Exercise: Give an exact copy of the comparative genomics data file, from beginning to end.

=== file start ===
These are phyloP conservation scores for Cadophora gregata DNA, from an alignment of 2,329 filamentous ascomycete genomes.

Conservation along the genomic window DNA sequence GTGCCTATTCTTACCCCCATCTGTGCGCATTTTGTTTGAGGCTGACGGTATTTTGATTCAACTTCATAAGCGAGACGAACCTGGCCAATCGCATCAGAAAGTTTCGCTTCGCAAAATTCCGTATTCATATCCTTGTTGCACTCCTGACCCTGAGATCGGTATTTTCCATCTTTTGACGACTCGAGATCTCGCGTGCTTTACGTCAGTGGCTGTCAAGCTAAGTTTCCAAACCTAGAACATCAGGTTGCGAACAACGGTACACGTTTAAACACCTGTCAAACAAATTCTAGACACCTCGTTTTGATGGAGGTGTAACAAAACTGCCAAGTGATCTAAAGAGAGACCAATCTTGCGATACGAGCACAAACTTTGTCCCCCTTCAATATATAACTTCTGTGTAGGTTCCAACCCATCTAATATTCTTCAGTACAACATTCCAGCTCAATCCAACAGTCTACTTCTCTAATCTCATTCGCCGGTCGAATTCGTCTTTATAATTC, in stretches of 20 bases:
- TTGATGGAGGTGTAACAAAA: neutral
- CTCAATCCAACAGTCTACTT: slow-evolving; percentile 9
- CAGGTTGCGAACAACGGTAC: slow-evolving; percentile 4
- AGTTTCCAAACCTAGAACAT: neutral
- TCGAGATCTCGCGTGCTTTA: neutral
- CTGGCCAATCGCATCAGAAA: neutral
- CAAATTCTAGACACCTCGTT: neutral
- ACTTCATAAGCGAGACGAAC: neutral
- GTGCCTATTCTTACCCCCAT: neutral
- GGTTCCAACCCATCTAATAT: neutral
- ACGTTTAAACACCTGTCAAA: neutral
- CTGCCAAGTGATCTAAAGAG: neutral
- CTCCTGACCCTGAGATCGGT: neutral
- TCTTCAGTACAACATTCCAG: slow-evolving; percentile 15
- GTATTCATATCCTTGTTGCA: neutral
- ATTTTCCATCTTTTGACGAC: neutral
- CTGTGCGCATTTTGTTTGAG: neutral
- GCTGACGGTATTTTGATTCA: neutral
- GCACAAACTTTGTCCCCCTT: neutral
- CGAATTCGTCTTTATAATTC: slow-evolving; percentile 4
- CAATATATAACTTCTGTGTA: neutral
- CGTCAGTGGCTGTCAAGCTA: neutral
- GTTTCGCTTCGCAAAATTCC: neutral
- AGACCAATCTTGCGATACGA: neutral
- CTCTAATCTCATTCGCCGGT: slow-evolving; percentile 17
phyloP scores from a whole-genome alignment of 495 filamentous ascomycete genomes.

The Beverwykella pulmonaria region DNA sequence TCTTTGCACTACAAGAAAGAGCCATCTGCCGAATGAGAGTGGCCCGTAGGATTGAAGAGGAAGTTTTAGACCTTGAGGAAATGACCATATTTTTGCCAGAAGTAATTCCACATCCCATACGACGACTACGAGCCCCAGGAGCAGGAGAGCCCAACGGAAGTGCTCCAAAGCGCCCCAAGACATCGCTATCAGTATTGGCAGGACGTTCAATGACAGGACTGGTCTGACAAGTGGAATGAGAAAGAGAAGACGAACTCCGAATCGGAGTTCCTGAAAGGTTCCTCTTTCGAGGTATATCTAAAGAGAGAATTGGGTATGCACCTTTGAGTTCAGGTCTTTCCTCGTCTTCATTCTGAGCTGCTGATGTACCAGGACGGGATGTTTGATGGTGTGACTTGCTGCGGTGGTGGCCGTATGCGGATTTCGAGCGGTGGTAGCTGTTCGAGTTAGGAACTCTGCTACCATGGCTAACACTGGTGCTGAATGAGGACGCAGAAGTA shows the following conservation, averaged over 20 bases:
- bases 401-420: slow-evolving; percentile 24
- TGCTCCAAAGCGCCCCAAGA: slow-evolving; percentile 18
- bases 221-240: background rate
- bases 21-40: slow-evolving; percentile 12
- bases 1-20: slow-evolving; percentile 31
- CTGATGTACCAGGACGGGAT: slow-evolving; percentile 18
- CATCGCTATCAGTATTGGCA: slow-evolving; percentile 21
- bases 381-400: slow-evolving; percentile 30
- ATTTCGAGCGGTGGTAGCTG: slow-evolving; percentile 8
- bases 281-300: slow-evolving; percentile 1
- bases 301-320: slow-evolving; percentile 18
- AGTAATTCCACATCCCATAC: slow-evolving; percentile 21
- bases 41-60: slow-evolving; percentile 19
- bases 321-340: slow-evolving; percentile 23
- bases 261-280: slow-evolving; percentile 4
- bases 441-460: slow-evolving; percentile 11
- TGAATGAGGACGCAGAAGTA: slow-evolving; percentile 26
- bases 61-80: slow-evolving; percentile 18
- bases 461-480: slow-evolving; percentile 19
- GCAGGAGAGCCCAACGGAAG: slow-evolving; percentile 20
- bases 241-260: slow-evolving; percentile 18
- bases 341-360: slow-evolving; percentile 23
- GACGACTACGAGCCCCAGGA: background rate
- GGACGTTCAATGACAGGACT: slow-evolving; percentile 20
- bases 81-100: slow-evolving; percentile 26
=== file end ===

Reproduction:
These are phyloP conservation scores for Cadophora gregata DNA, from an alignment of 2,329 filamentous ascomycete genomes.

Conservation along the genomic window DNA sequence GTGCCTATTCTTACCCCCATCTGTGCGCATTTTGTTTGAGGCTGACGGTATTTTGATTCAACTTCATAAGCGAGACGAACCTGGCCAATCGCATCAGAAAGTTTCGCTTCGCAAAATTCCGTATTCATATCCTTGTTGCACTCCTGACCCTGAGATCGGTATTTTCCATCTTTTGACGACTCGAGATCTCGCGTGCTTTACGTCAGTGGCTGTCAAGCTAAGTTTCCAAACCTAGAACATCAGGTTGCGAACAACGGTACACGTTTAAACACCTGTCAAACAAATTCTAGACACCTCGTTTTGATGGAGGTGTAACAAAACTGCCAAGTGATCTAAAGAGAGACCAATCTTGCGATACGAGCACAAACTTTGTCCCCCTTCAATATATAACTTCTGTGTAGGTTCCAACCCATCTAATATTCTTCAGTACAACATTCCAGCTCAATCCAACAGTCTACTTCTCTAATCTCATTCGCCGGTCGAATTCGTCTTTATAATTC, in stretches of 20 bases:
- TTGATGGAGGTGTAACAAAA: neutral
- CTCAATCCAACAGTCTACTT: slow-evolving; percentile 9
- CAGGTTGCGAACAACGGTAC: slow-evolving; percentile 4
- AGTTTCCAAACCTAGAACAT: neutral
- TCGAGATCTCGCGTGCTTTA: neutral
- CTGGCCAATCGCATCAGAAA: neutral
- CAAATTCTAGACACCTCGTT: neutral
- ACTTCATAAGCGAGACGAAC: neutral
- GTGCCTATTCTTACCCCCAT: neutral
- GGTTCCAACCCATCTAATAT: neutral
- ACGTTTAAACACCTGTCAAA: neutral
- CTGCCAAGTGATCTAAAGAG: neutral
- CTCCTGACCCTGAGATCGGT: neutral
- TCTTCAGTACAACATTCCAG: slow-evolving; percentile 15
- GTATTCATATCCTTGTTGCA: neutral
- ATTTTCCATCTTTTGACGAC: neutral
- CTGTGCGCATTTTGTTTGAG: neutral
- GCTGACGGTATTTTGATTCA: neutral
- GCACAAACTTTGTCCCCCTT: neutral
- CGAATTCGTCTTTATAATTC: slow-evolving; percentile 4
- CAATATATAACTTCTGTGTA: neutral
- CGTCAGTGGCTGTCAAGCTA: neutral
- GTTTCGCTTCGCAAAATTCC: neutral
- AGACCAATCTTGCGATACGA: neutral
- CTCTAATCTCATTCGCCGGT: slow-evolving; percentile 17
phyloP scores from a whole-genome alignment of 495 filamentous ascomycete genomes.

The Beverwykella pulmonaria region DNA sequence TCTTTGCACTACAAGAAAGAGCCATCTGCCGAATGAGAGTGGCCCGTAGGATTGAAGAGGAAGTTTTAGACCTTGAGGAAATGACCATATTTTTGCCAGAAGTAATTCCACATCCCATACGACGACTACGAGCCCCAGGAGCAGGAGAGCCCAACGGAAGTGCTCCAAAGCGCCCCAAGACATCGCTATCAGTATTGGCAGGACGTTCAATGACAGGACTGGTCTGACAAGTGGAATGAGAAAGAGAAGACGAACTCCGAATCGGAGTTCCTGAAAGGTTCCTCTTTCGAGGTATATCTAAAGAGAGAATTGGGTATGCACCTTTGAGTTCAGGTCTTTCCTCGTCTTCATTCTGAGCTGCTGATGTACCAGGACGGGATGTTTGATGGTGTGACTTGCTGCGGTGGTGGCCGTATGCGGATTTCGAGCGGTGGTAGCTGTTCGAGTTAGGAACTCTGCTACCATGGCTAACACTGGTGCTGAATGAGGACGCAGAAGTA shows the following conservation, averaged over 20 bases:
- bases 401-420: slow-evolving; percentile 24
- TGCTCCAAAGCGCCCCAAGA: slow-evolving; percentile 18
- bases 221-240: background rate
- bases 21-40: slow-evolving; percentile 12
- bases 1-20: slow-evolving; percentile 31
- CTGATGTACCAGGACGGGAT: slow-evolving; percentile 18
- CATCGCTATCAGTATTGGCA: slow-evolving; percentile 21
- bases 381-400: slow-evolving; percentile 30
- ATTTCGAGCGGTGGTAGCTG: slow-evolving; percentile 8
- bases 281-300: slow-evolving; percentile 1
- bases 301-320: slow-evolving; percentile 18
- AGTAATTCCACATCCCATAC: slow-evolving; percentile 21
- bases 41-60: slow-evolving; percentile 19
- bases 321-340: slow-evolving; percentile 23
- bases 261-280: slow-evolving; percentile 4
- bases 441-460: slow-evolving; percentile 11
- TGAATGAGGACGCAGAAGTA: slow-evolving; percentile 26
- bases 61-80: slow-evolving; percentile 18
- bases 461-480: slow-evolving; percentile 19
- GCAGGAGAGCCCAACGGAAG: slow-evolving; percentile 20
- bases 241-260: slow-evolving; percentile 18
- bases 341-360: slow-evolving; percentile 23
- GACGACTACGAGCCCCAGGA: background rate
- GGACGTTCAATGACAGGACT: slow-evolving; percentile 20
- bases 81-100: slow-evolving; percentile 26